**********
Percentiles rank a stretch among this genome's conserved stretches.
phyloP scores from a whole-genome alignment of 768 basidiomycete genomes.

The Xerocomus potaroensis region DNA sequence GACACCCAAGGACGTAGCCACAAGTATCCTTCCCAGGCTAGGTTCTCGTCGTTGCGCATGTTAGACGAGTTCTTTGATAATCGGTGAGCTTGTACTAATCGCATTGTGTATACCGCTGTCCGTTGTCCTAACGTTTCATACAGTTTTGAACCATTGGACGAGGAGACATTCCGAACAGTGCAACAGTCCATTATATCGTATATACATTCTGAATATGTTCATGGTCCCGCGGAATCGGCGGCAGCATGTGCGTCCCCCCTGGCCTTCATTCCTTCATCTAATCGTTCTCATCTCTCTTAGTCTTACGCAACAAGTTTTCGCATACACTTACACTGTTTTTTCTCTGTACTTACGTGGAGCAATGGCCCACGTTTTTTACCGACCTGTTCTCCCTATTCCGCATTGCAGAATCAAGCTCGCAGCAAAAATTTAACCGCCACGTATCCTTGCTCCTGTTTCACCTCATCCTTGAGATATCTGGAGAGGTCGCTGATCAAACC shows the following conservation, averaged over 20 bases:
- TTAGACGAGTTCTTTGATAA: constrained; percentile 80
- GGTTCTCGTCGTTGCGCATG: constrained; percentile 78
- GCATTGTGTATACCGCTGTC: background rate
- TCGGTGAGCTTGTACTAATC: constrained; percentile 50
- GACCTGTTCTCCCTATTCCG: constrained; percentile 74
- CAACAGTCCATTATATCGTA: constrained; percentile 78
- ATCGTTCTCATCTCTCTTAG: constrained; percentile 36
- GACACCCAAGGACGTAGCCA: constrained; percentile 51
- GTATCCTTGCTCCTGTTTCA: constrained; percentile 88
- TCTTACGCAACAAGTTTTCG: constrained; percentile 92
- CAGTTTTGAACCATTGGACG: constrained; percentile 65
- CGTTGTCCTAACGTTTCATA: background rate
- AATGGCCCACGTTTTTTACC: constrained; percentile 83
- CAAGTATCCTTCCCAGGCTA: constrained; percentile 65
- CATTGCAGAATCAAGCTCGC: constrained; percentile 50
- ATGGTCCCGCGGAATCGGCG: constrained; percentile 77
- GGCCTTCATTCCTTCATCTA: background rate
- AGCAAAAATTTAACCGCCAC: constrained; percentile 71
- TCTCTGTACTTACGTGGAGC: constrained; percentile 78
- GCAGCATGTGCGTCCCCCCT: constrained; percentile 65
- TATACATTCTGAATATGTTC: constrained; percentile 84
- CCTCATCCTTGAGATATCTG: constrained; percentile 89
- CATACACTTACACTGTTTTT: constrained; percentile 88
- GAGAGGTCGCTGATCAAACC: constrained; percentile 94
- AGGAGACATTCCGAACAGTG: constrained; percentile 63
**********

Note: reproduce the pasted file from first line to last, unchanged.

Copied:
Percentiles rank a stretch among this genome's conserved stretches.
phyloP scores from a whole-genome alignment of 768 basidiomycete genomes.

The Xerocomus potaroensis region DNA sequence GACACCCAAGGACGTAGCCACAAGTATCCTTCCCAGGCTAGGTTCTCGTCGTTGCGCATGTTAGACGAGTTCTTTGATAATCGGTGAGCTTGTACTAATCGCATTGTGTATACCGCTGTCCGTTGTCCTAACGTTTCATACAGTTTTGAACCATTGGACGAGGAGACATTCCGAACAGTGCAACAGTCCATTATATCGTATATACATTCTGAATATGTTCATGGTCCCGCGGAATCGGCGGCAGCATGTGCGTCCCCCCTGGCCTTCATTCCTTCATCTAATCGTTCTCATCTCTCTTAGTCTTACGCAACAAGTTTTCGCATACACTTACACTGTTTTTTCTCTGTACTTACGTGGAGCAATGGCCCACGTTTTTTACCGACCTGTTCTCCCTATTCCGCATTGCAGAATCAAGCTCGCAGCAAAAATTTAACCGCCACGTATCCTTGCTCCTGTTTCACCTCATCCTTGAGATATCTGGAGAGGTCGCTGATCAAACC shows the following conservation, averaged over 20 bases:
- TTAGACGAGTTCTTTGATAA: constrained; percentile 80
- GGTTCTCGTCGTTGCGCATG: constrained; percentile 78
- GCATTGTGTATACCGCTGTC: background rate
- TCGGTGAGCTTGTACTAATC: constrained; percentile 50
- GACCTGTTCTCCCTATTCCG: constrained; percentile 74
- CAACAGTCCATTATATCGTA: constrained; percentile 78
- ATCGTTCTCATCTCTCTTAG: constrained; percentile 36
- GACACCCAAGGACGTAGCCA: constrained; percentile 51
- GTATCCTTGCTCCTGTTTCA: constrained; percentile 88
- TCTTACGCAACAAGTTTTCG: constrained; percentile 92
- CAGTTTTGAACCATTGGACG: constrained; percentile 65
- CGTTGTCCTAACGTTTCATA: background rate
- AATGGCCCACGTTTTTTACC: constrained; percentile 83
- CAAGTATCCTTCCCAGGCTA: constrained; percentile 65
- CATTGCAGAATCAAGCTCGC: constrained; percentile 50
- ATGGTCCCGCGGAATCGGCG: constrained; percentile 77
- GGCCTTCATTCCTTCATCTA: background rate
- AGCAAAAATTTAACCGCCAC: constrained; percentile 71
- TCTCTGTACTTACGTGGAGC: constrained; percentile 78
- GCAGCATGTGCGTCCCCCCT: constrained; percentile 65
- TATACATTCTGAATATGTTC: constrained; percentile 84
- CCTCATCCTTGAGATATCTG: constrained; percentile 89
- CATACACTTACACTGTTTTT: constrained; percentile 88
- GAGAGGTCGCTGATCAAACC: constrained; percentile 94
- AGGAGACATTCCGAACAGTG: constrained; percentile 63